IN RECENT years surgeons have debated the proper treatment for cancers in that part of the terminal colon variously described as "rectosigmoid," "upper rectum," or "lower sigmoid." The controversy is still unsettled. The literature is replete with reports of studies done on cadavers and on surgical patients. Much time and effort have been expended in surveying the mode of spread of these cancers. Occasionally the reader is confused because evidence developed in the attempt to prove one part of the controversy will later be used by another authority in the attempt to prove what might appear to be just the opposite. At present most surgeons have decided the question for themselves; they have continued to apply surgical procedures that they think best in their own hands and have abandoned certain other procedures which they think have not proved adequate. One wonders occasionally whether some of this reasoning is based on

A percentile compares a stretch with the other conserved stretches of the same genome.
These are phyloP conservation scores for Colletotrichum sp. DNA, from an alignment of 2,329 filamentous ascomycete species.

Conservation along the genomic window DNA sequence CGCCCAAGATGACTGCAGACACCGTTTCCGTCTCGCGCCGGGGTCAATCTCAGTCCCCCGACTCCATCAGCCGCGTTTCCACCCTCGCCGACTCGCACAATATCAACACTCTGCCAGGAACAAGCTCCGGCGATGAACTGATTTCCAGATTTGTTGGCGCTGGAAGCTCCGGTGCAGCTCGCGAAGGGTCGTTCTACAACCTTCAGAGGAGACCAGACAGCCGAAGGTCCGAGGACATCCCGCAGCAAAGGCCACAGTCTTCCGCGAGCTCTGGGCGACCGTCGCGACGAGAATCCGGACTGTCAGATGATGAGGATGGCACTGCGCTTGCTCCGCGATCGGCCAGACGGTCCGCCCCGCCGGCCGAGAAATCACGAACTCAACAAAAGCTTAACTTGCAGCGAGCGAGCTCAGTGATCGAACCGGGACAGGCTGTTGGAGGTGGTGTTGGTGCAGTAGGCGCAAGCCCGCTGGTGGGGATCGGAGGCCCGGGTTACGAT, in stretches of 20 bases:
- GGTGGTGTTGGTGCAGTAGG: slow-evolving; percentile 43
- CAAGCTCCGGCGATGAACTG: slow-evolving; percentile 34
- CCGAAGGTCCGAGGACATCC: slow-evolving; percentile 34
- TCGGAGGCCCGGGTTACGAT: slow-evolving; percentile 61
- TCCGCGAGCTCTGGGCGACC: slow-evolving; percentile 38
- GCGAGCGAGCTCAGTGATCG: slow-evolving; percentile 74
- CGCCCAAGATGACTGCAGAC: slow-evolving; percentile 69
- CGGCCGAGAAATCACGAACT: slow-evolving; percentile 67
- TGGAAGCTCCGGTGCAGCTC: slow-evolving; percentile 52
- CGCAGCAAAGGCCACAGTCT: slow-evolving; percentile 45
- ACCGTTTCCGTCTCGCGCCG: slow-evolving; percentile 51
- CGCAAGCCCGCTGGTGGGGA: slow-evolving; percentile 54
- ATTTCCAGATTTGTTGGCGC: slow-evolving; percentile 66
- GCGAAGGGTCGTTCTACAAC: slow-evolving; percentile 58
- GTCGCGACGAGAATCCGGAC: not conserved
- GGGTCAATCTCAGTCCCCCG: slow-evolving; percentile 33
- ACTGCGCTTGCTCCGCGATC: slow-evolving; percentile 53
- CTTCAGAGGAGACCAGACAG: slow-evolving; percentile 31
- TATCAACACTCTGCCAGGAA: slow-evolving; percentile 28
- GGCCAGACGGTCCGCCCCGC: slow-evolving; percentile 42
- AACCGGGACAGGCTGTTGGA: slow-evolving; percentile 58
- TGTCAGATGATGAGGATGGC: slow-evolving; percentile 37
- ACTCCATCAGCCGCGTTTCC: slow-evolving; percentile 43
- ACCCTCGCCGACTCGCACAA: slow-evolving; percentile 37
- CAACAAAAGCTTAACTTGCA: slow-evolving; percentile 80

JUDD ES, BELLEGIE NJ. CARCINOMA OF RECTOSIGMOID AND UPPER PART OF RECTUM: Recurrence Following Low Anterior Resection. AMA Arch Surg. 1952;64(5):697–706. doi:10.1001/archsurg.1952.01260010715019
Coronavirus Resource Center
Customize your JAMA Network experience by selecting one or more topics from the list below.
Create a personal account or sign in to: